Behind the Great Firewall of China

This complex, digital filtering system isolates mainland China from online content outside of China, while monitoring the content from within. So that means no Facebook, no Twitter, no YouTube or any other Western social-networking site. And so far it has been successful, from the censoring of the Tiananmen Square Massacre in 1989 to the most recent removal of a documentary about pollution in China.

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So what exactly goes on behind the Great Firewall of China? Due to intense online censorship we assume that Chinese citizens have an extremely limited capacity to speak up and freely express any criticism. If I told you that Chinese Internet users could criticise the government on social media without suffering any consequences, would you believe me? The truth is they can, to an extent.

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China has 513 million internet users, the world’s largest number of people online, more than double that of the United states. 300 million of which are on social media, blogging and tweeting and this number is growing (Chiu, Ip, & Silverman 2012). According to Anti (2011) the Chinese national Internet policy is very simple, “block and clone”. Block, obviously referring to censoring, and clone meaning coping and modifying Western social media sites to suit government regulations. For instance the Chinese version of Google is Baidu, Twitter is Weibo, Facebook is Renren and YouTube is Youku and Tudou (Anti, 2011).

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So, they have the platform but do they have the freedom to create a critical message? In 2014, Gary King (cited in Naughton 2015), director of the Institute for Quantitative Social Science at Harvard University, acquired a large database of posts from Chinese social media. The posts showed that contrary to Western belief “speech on the Chinese internet is remarkably free, vibrant and raucous” (cited in Naughton 2015). King (as cited in Naughton 2015) discovered that the Chinese government was censoring “certain kinds of free speech that have the potential for engendering collective action”. So basically, any speech with the intent to mobilise or inadvertently mobilise a group of people in the real world is censored. But what constitutes a group? It isn’t clear, but what is clear, is that China allows government criticism but silences collective expression. There are limits however, as Anti (2011) explains that posting the name of the president is forbidden.

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So who can they criticise, if not the president? In 2011 two high-speed trains collided in the suburbs of Wenzhou and Zhejian province. 38 people were killed and 192 were injured.

Image: An aerial view of rescuers working around the accident site where two trains had collided on a bridge on July 24, 2011 in Wenzhou, Zhejiang Province of China

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Chinese officials were quick to cover up the wreckage and force traditional news outlets to focus on rescue efforts rather than the poor management and corruption that led to the incident (Branigan 2011).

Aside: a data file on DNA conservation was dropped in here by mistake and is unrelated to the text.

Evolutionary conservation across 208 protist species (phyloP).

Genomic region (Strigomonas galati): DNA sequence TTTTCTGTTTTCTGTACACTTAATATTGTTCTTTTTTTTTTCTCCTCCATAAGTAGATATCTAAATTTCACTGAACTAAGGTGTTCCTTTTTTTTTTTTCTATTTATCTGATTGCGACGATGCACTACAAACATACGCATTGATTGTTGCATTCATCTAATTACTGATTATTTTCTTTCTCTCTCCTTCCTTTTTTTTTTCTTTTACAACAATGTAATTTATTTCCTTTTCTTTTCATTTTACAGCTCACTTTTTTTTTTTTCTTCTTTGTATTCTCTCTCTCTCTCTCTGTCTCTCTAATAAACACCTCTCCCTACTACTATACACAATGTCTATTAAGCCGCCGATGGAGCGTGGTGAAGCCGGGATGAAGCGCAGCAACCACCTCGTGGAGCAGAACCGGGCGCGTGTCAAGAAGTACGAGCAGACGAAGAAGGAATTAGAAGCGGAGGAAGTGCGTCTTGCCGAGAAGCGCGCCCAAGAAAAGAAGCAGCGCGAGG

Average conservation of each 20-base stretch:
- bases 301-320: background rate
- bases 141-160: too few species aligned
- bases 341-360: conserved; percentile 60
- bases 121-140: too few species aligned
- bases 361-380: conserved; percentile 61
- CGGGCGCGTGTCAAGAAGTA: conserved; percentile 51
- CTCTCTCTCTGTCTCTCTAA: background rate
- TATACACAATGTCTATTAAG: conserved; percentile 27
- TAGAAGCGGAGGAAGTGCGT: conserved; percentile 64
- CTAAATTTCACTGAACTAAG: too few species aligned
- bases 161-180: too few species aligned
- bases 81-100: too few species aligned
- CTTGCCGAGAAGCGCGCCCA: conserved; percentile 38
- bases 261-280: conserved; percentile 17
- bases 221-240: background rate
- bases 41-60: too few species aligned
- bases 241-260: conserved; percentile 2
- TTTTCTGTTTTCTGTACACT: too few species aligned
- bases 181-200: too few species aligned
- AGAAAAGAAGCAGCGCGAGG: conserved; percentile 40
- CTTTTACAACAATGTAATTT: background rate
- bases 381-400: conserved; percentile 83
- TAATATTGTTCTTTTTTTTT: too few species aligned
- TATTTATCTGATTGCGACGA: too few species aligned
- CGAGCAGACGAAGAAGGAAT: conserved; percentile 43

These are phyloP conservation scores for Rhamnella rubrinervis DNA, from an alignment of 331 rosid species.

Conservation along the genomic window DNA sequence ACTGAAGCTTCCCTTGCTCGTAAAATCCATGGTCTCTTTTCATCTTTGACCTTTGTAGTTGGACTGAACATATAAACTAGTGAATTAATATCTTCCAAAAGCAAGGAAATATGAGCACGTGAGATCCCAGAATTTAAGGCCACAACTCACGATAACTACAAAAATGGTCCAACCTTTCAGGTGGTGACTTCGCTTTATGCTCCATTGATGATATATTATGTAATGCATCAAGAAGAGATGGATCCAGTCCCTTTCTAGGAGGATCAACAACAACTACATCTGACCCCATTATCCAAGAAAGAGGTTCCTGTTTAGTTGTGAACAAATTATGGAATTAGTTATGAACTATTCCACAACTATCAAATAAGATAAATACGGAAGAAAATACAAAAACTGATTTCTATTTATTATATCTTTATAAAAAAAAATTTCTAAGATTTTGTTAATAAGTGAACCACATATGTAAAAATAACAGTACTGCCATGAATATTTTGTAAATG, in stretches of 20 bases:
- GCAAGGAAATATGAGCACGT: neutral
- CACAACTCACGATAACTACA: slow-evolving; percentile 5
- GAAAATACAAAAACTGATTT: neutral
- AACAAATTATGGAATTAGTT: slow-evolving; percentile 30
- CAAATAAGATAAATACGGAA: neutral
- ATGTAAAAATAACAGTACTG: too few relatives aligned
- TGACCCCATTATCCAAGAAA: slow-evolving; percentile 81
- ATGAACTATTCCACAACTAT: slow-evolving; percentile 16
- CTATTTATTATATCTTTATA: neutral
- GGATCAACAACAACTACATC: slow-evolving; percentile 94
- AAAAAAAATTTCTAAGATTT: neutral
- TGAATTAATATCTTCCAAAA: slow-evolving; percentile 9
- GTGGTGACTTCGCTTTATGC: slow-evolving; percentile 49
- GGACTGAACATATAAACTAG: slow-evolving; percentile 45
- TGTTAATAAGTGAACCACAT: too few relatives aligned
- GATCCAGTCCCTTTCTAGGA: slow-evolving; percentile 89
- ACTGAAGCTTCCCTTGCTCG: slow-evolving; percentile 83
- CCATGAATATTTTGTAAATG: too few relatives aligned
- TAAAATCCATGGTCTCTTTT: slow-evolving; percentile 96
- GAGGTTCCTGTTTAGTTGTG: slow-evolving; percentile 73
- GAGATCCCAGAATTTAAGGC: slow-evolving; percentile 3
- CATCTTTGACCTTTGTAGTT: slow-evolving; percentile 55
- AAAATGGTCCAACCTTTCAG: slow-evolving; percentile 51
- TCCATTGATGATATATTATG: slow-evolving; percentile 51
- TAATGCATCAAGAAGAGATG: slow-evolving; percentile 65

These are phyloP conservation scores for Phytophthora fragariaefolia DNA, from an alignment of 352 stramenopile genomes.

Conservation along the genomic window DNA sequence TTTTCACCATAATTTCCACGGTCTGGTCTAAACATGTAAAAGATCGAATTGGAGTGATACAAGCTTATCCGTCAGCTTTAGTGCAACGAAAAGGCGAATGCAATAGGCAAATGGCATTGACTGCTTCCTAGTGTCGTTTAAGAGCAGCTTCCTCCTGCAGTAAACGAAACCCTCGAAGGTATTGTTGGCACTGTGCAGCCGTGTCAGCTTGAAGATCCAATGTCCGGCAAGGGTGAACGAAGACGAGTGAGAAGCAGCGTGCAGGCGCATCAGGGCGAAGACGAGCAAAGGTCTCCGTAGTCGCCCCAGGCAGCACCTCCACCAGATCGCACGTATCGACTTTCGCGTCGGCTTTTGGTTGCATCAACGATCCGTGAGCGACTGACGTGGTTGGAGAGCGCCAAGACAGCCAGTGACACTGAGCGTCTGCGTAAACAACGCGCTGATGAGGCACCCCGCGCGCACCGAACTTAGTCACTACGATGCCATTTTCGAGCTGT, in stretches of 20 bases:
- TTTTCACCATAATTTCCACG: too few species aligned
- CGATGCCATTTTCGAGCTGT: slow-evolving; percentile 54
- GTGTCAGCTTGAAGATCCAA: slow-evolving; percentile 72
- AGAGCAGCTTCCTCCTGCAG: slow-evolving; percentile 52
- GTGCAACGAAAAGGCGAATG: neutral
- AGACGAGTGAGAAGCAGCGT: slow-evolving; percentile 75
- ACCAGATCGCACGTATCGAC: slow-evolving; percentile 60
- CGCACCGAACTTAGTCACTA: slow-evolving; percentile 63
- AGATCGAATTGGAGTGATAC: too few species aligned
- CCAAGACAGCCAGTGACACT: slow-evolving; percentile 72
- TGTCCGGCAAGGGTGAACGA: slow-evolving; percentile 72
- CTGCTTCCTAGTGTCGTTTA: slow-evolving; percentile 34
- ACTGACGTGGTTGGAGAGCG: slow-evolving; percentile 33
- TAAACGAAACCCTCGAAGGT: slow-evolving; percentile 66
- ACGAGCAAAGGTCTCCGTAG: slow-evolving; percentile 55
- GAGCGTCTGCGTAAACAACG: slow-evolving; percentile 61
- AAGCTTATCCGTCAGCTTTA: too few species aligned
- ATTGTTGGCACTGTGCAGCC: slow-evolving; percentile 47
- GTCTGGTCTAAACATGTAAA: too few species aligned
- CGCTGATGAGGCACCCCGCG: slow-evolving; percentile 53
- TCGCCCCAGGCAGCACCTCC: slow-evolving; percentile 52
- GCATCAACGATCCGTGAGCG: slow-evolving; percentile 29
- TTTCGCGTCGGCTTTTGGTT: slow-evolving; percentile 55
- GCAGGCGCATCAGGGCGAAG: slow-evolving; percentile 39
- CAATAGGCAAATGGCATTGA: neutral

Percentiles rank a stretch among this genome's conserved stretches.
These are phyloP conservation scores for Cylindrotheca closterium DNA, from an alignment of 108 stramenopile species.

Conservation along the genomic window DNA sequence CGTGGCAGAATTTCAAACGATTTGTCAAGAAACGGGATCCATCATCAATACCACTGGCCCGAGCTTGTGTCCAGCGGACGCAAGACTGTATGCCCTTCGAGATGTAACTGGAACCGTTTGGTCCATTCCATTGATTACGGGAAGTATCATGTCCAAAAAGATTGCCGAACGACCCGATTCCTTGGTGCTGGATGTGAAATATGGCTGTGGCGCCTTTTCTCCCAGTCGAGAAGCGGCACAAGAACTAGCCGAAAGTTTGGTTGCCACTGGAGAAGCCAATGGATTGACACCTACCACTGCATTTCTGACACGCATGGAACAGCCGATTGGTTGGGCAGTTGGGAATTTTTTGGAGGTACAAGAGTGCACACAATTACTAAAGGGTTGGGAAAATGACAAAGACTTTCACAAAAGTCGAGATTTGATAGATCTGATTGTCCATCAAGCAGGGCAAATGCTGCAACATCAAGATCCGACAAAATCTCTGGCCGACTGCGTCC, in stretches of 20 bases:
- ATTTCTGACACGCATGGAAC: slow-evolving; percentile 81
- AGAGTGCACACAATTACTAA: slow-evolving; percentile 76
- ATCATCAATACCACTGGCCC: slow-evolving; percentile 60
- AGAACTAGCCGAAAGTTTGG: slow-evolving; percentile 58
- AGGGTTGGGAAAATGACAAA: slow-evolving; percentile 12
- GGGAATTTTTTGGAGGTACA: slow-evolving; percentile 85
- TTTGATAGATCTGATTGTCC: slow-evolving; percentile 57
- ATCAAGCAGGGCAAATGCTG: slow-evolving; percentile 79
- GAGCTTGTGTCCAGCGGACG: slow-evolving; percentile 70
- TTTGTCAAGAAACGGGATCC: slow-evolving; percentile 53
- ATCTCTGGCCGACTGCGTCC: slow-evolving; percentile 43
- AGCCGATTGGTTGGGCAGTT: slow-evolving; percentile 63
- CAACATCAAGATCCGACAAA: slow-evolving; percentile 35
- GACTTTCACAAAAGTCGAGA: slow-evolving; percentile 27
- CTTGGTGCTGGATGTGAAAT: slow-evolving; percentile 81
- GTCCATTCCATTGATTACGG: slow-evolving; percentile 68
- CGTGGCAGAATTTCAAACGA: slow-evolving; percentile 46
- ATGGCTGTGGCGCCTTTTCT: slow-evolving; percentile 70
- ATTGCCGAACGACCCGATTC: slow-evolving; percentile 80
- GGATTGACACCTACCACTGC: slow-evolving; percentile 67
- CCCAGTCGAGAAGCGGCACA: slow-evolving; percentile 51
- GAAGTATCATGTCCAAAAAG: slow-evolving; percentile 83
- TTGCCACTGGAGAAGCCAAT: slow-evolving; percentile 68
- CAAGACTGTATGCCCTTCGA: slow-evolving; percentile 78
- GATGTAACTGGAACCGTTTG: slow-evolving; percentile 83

Over 10 million Chinese Internet users attacked the government officals for their response to the disaster, posting criticism across social media (Branigan 2011; Anti 2012) as well as participating in a damming online poll. This has never happened before in Chinese history (Anti 2011) and following the incident the rail minister was sacked and sentenced to jail for 10 years (Anti 2011).

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By filming the wreckage and sharing it across various social media sites, a national, online conversation was created  (Moore 2011). This demonstrates the power of citizen journalism and social media in China in the way that it can bypass the suppressive censorship that traditional news media encounters, by using social media sites like Weibo, Renren and Youku to report the events instantaneously as they happen (Shirky 2012). 

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Although the Great Firewall still stands strong, we are seeing small cracks in the wall as the emergence of a democratised online network and a national public sphere is appearing in China with popular forums like QQ, connecting dissatisfied citizens across China.

References

Anti, M 2012, Behind the Great Firewall of China, online video, 30 July, Ted Talks, viewed 10 March 2015, <https://www.youtube.com/watch?v=yrcaHGqTqHk>

Branigan, T 2011, ‘Chinese anger over alleged cover-up of high-speed rail crash’, Guardian, July 26, < http://www.theguardian.com/world/2011/jul/25/chinese-rail-crash-cover-up-claims&gt;

Chiu, C, Ip, C, & Silverman, A 2012, ‘Understanding social media in China’, McKinsley&Company, 1 April, viewed 20 March, <http://www.mckinsey.com/insights/marketing_sales/understanding_social_media_in_china&gt;

Shirky, C 2012, How social media can make history, November 16, Ted Ed, viewed March 10 2015, <https://www.youtube.com/watch?v=ASZJE15E0SY>

Moore, M 2011, ‘Anger in China as bodies ‘fall from carriages’ during train crash clean-up’, Telegraph, July 25, viewed 20 March, < http://www.telegraph.co.uk/news/worldnews/asia/china/8658959/Anger-in-China-as-bodies-fall-from-carriages-during-train-crash-clean-up.html&gt;

Naughton, J 2015, ‘The fascinating truth behind all those ‘great firewall of China’ headlines’, Guardian, February 15, viewed March 10, < http://www.theguardian.com/commentisfree/2015/feb/14/truth-behind-great-firewall-of-china-headlines&gt;

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